|Twilight Sparkle is only obliquely connected to this post.|
What do we really mean when we say that? I can think of three major motivations for expressing that sentiment, or some variation of it: concern about possible misclassification, conflation of group membership with self-identity, or general wariness of labels.
Whatever our stance on classifying people, just about everyone dislikes being misidentified. Of course, strangers or casual acquaintances often have no way of knowing certain things about us. For example, people often assume I am gay because I have a male partner when I am, in fact, bisexual (the phenomenon of bisexual erasure may also affect this in some instances, but I am referring to people with no access to any information about my sexuality other than my present relationship).
Conflating group membership and self-identity is similar, but more subtle. Group membership often matches self-identity, and many people consider them one and the same. If there is a discrepency between them, we might feel as though we have been misclassified, even if that is not the case. For example, I am a citizen and resident of the United States, which makes me a member of a group called 'Americans'. However, I did not grow up in the USA, and do not identify strongly with the culture thereof. I do not really think of myself as an 'American', even though I am one by most relevant definitions.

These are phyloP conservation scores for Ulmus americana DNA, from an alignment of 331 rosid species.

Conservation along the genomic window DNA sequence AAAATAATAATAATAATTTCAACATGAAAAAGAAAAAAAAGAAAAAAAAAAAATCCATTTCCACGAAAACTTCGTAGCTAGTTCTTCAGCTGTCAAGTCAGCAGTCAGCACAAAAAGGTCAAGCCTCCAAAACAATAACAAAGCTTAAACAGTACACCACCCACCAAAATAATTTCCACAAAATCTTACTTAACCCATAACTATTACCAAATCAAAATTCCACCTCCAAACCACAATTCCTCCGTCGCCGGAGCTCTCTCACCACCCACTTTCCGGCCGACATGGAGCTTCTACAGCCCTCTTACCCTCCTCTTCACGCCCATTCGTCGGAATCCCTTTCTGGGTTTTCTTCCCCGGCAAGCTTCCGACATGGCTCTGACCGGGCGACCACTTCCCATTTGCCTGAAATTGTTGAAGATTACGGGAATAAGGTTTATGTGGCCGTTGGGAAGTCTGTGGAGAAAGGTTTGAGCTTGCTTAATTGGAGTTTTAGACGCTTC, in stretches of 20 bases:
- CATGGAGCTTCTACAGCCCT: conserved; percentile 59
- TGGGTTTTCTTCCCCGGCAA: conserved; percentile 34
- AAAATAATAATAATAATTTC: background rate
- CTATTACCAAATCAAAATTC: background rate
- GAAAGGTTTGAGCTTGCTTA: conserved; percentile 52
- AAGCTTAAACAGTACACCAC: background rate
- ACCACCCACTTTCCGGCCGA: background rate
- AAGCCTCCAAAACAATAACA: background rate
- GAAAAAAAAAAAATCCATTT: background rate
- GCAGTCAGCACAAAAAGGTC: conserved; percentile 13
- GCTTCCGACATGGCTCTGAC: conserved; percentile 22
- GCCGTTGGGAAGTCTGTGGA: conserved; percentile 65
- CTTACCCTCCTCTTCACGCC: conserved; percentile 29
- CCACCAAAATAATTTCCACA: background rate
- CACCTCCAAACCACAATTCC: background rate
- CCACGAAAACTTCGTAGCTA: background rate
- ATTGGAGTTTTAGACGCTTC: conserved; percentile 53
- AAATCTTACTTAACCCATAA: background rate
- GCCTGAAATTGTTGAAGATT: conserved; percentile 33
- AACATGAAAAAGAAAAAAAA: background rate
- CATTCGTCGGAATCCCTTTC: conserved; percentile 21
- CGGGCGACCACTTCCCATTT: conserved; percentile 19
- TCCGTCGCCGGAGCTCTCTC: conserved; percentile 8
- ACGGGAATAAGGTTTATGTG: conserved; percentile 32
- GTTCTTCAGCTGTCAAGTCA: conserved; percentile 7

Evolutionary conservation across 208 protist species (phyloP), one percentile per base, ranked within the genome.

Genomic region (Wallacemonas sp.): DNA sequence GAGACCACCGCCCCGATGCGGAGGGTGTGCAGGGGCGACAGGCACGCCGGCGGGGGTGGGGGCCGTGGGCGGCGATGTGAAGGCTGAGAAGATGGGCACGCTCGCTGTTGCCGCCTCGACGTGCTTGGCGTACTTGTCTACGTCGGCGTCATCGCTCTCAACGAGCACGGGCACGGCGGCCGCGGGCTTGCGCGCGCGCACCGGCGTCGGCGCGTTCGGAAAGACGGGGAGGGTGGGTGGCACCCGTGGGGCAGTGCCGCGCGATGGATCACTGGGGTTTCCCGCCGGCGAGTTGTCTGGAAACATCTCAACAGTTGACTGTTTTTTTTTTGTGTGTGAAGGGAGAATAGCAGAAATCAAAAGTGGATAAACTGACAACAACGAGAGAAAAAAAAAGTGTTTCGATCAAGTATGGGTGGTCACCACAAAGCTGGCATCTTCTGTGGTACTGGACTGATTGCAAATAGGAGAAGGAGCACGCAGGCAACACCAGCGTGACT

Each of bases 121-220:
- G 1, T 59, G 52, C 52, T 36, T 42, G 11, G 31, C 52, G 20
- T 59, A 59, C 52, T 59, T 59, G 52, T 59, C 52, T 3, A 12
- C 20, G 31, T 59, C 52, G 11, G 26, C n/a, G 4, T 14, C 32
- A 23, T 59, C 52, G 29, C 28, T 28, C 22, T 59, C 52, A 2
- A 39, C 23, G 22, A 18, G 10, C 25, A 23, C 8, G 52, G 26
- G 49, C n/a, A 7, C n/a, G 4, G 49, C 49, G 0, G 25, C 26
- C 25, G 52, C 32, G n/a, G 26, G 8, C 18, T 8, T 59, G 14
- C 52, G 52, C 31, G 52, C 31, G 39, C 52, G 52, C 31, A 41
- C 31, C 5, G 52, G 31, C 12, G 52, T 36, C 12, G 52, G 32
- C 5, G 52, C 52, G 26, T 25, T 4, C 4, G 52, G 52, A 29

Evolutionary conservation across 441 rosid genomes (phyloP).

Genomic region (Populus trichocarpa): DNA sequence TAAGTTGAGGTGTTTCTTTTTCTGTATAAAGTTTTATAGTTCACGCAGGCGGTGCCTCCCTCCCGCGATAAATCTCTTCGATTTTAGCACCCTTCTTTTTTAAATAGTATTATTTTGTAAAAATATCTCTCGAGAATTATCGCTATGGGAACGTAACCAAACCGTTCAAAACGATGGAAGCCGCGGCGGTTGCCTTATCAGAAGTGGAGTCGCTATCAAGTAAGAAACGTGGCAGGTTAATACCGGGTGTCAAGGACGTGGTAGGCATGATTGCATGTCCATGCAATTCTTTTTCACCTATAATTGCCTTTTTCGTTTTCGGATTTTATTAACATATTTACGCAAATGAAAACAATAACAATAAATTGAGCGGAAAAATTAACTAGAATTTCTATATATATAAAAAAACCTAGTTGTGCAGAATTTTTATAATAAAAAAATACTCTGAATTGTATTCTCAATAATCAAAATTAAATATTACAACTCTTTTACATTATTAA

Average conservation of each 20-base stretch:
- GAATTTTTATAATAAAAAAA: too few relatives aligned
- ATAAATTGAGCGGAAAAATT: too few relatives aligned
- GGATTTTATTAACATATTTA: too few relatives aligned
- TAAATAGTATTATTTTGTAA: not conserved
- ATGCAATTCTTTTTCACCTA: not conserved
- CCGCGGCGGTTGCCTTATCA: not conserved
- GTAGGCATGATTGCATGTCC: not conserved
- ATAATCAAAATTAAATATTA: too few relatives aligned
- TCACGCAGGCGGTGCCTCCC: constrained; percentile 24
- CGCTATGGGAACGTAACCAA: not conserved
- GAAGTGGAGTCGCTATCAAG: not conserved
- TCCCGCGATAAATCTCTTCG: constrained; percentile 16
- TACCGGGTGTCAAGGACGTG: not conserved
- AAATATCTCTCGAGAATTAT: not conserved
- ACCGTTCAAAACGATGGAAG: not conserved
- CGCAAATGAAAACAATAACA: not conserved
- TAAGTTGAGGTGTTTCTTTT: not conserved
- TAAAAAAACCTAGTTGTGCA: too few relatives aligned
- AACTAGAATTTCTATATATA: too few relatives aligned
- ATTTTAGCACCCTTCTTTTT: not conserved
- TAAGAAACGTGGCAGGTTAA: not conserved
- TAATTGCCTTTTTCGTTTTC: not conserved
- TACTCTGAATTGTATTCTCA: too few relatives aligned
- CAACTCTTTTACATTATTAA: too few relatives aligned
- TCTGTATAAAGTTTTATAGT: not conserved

Some people just do not like labels in general, even accurate ones that harmonize their their senses of self. I suspect there are many psychological reasons for this. People who grow up enduring social torment as outsiders--'weirdos', 'nerds', etc.--might reject any kind of label. Some argue that labeling is a kind of objectification, a way to reduce people to stereotypes. I do not really think we need an example here, but for the sake of symmetry, I match all of the common criteria for the label 'brony'.
The nature of the human cognitive process inclines us to classify everything, including people. That does not make it good or bad in itself, just nearly inevitable--at least given our present level of technological sophistication. We almost certainly all do it, whether we realize it or not. The biggest (and perhaps only) problem with a sentiment like "I don't like being labeled" is that it sets standards for other people that we ourselves probably cannot meet.
I think of labeling not as reducing someone to stereotypes, but linking someone to concepts that are helpful in thinking or communicating about them. These include physical descriptors, location (both in cyberspace and meatspace), interests, cultural/subcultural identification, connection to other acquaintances, and so on. Maybe I only see it that way because I rarely feel uncomfortable with being labeled myself (with the exception of misclassification, which I am working on).
Or maybe I am overthinking this, just a little.